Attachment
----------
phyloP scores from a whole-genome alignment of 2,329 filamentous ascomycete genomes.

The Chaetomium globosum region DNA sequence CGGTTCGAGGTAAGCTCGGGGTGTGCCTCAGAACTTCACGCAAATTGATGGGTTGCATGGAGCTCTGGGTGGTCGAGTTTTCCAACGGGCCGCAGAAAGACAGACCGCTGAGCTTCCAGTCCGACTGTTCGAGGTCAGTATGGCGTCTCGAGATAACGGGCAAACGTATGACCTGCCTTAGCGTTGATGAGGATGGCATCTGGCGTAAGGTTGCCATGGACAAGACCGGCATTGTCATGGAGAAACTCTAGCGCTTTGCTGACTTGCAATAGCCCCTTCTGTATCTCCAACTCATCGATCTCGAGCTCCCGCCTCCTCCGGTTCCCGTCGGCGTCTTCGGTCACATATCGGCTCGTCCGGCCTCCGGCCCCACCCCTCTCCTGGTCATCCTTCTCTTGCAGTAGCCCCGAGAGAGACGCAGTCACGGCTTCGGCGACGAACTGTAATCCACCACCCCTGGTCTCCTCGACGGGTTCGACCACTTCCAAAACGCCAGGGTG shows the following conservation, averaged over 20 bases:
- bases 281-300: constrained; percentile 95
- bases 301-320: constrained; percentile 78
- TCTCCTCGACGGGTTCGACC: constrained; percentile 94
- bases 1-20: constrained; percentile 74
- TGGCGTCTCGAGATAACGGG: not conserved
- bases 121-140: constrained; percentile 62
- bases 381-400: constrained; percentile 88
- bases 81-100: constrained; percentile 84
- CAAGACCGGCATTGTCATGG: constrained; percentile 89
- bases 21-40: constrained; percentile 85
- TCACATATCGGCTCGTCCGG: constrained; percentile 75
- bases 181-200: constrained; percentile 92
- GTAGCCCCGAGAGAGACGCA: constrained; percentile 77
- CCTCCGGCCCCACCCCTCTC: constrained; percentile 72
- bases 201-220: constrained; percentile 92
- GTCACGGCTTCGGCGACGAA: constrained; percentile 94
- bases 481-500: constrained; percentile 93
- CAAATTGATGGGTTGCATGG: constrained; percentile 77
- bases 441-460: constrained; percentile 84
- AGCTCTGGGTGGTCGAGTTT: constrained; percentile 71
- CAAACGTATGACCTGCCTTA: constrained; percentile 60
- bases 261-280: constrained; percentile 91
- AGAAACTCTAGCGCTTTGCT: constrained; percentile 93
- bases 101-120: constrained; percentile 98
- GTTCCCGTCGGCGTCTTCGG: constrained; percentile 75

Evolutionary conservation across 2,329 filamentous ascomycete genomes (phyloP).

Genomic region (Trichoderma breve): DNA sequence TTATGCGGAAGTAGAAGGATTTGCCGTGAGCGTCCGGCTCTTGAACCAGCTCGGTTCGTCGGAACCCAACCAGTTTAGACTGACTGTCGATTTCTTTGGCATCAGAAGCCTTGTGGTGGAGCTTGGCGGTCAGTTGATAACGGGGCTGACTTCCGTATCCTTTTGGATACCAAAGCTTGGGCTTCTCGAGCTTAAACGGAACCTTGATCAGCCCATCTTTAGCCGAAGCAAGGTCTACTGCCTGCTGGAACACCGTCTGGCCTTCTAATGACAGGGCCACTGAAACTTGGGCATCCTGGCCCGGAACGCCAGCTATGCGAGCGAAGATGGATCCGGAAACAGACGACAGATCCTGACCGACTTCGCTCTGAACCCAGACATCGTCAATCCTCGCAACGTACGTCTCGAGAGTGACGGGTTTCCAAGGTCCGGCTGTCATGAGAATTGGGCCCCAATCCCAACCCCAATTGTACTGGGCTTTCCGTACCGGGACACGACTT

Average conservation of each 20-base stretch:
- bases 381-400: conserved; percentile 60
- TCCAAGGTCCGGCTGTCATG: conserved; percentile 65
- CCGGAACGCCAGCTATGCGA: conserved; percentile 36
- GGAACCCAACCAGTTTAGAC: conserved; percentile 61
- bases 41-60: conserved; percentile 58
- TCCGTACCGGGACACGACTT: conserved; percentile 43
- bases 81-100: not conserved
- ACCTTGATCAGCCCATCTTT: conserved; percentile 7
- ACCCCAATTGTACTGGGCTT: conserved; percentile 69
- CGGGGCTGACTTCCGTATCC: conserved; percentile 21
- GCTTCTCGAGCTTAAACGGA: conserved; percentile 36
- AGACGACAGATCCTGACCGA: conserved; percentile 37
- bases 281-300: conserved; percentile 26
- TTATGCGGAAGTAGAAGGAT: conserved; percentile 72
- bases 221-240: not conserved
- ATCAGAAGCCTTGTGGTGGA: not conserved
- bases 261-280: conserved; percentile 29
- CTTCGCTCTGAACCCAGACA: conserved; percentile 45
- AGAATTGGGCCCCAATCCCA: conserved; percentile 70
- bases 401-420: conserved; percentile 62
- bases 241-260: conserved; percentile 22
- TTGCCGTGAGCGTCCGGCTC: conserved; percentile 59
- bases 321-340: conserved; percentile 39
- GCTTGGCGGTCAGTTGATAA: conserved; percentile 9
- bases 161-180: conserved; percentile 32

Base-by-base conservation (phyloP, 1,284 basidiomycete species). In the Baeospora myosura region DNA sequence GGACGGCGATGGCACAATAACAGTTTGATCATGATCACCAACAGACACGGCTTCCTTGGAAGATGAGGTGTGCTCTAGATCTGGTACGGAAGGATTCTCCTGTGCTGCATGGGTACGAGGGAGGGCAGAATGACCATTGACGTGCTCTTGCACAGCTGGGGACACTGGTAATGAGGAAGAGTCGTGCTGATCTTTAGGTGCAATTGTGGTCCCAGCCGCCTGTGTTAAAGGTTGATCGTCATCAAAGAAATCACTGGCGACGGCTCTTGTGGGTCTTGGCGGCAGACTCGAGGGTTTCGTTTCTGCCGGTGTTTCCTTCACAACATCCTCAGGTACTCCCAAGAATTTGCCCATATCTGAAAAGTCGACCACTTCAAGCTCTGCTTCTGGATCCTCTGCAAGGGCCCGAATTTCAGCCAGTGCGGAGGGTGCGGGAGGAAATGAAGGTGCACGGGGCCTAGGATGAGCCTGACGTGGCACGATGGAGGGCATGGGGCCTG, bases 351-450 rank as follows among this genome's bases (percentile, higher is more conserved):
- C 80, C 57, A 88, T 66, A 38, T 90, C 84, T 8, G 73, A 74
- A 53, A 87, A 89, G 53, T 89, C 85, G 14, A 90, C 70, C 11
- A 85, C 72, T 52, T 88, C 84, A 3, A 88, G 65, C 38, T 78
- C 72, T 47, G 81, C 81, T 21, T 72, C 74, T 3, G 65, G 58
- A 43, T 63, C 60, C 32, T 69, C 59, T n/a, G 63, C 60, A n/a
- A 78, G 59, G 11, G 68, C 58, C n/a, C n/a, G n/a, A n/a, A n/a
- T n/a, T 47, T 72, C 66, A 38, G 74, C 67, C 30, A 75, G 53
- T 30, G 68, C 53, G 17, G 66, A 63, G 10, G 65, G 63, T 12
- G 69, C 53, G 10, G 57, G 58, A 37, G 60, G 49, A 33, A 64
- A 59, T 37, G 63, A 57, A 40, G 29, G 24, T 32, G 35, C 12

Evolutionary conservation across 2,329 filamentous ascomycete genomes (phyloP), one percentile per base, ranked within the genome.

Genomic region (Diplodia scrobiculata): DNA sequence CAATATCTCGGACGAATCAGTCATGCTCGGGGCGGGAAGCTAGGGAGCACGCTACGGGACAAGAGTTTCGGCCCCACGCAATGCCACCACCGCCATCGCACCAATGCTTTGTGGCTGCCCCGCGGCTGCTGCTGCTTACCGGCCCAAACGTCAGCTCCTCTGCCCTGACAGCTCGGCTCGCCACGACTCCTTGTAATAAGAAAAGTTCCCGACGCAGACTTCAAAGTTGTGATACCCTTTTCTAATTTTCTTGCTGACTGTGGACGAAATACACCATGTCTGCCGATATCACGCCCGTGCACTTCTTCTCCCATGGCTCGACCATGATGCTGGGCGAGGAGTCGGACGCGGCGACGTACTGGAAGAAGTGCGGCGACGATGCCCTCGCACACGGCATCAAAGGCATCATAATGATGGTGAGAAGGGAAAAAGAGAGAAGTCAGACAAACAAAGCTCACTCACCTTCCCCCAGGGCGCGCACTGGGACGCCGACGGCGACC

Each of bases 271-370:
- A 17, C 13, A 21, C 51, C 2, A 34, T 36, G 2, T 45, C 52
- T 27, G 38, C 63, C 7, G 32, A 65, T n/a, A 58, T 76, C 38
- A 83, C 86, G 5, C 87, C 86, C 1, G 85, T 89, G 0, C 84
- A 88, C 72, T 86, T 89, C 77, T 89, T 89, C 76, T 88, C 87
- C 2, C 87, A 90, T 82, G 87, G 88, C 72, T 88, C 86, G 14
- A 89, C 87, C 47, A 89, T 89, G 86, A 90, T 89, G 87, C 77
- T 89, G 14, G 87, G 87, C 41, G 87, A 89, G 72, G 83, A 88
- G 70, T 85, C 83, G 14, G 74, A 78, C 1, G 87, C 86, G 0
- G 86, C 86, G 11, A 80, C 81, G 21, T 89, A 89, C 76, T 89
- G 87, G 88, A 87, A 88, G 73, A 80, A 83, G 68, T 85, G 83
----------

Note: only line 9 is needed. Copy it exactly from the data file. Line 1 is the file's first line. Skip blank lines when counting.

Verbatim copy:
- bases 381-400: constrained; percentile 88